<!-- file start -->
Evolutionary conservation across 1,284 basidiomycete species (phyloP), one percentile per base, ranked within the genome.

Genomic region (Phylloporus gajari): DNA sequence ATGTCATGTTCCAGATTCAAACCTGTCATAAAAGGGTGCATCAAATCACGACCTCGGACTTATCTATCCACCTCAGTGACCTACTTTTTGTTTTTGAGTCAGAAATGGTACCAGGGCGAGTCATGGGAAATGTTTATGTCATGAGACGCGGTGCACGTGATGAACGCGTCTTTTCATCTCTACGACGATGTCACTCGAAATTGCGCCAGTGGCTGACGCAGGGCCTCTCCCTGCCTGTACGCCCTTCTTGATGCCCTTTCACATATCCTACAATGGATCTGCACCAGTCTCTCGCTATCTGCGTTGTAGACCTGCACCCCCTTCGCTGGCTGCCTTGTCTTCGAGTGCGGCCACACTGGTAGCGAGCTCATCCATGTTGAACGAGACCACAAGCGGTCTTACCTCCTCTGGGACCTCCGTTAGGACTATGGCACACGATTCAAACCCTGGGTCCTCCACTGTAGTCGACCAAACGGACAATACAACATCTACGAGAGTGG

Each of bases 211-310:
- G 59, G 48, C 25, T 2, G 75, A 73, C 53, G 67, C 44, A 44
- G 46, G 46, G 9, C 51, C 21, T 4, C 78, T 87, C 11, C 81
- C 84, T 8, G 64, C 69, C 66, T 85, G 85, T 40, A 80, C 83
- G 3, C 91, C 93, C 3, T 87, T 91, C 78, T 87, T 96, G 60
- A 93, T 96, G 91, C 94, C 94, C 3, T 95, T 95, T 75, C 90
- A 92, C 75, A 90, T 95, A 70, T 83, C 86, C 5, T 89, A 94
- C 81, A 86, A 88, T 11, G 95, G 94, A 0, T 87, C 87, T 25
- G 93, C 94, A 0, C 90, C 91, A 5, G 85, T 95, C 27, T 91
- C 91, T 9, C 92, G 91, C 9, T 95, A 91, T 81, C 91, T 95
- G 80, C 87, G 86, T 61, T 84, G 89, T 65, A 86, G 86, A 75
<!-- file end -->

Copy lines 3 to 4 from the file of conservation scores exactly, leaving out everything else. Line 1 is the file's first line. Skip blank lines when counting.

Each of bases 211-310:
- G 59, G 48, C 25, T 2, G 75, A 73, C 53, G 67, C 44, A 44